Key clinical point: Delayed, as opposed to immediate, cord clamping did not change maternal hemoglobin levels in planned, term cesarean deliveries.
Major finding: Hemoglobin levels fell by a mean of 1.78 g/dL for 56 women who had immediate cord clamping, whereas they dropped a mean of 1.85 g/dL for the 57 women who had delayed cord clamping (P = .69).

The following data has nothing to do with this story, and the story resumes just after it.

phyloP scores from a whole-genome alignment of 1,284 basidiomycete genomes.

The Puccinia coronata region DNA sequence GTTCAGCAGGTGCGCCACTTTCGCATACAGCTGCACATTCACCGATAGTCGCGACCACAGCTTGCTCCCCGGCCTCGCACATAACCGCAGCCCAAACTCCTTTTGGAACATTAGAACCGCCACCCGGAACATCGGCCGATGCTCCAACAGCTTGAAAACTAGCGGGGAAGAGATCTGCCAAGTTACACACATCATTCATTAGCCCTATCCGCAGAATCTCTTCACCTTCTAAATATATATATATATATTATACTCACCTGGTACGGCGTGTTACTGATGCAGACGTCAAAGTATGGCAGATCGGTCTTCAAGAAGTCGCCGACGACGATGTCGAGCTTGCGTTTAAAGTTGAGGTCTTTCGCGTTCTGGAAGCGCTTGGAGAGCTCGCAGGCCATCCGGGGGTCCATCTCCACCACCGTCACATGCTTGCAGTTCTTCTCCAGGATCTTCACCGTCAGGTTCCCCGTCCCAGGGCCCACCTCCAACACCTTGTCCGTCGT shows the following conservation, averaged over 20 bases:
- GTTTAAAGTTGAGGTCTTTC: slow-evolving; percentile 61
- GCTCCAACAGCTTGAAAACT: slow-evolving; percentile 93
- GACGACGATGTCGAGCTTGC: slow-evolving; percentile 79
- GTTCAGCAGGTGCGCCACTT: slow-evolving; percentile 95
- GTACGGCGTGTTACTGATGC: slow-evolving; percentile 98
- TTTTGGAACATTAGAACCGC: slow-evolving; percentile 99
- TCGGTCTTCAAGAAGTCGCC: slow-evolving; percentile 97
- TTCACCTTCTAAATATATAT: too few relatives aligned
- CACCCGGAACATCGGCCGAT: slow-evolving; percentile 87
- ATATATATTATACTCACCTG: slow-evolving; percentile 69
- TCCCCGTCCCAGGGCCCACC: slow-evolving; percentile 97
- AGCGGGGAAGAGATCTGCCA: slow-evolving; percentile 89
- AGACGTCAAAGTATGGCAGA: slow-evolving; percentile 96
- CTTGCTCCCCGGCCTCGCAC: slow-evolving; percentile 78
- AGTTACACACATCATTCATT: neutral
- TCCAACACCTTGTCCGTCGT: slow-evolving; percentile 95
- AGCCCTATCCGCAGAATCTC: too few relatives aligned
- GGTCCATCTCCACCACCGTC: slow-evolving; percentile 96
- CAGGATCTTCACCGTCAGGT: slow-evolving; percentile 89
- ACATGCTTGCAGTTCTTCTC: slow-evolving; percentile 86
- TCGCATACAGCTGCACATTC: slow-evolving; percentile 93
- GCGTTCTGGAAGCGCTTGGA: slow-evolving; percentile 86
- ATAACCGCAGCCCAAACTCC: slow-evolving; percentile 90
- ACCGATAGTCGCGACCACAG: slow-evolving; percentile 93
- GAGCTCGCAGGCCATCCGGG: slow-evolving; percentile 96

Study details: Prospective, randomized, controlled trial of 113 women undergoing planned, term cesarean delivery.
Disclosures: The study was funded by the Columbia Maternal-Fetal Medicine Fellow Research Foundation. Dr. Purisch reported that she has no conflicts of interest.
Purisch S. et al. Am J Obstet Gynecol. 2019 Jan;220(1):S37-38, Abstract 47.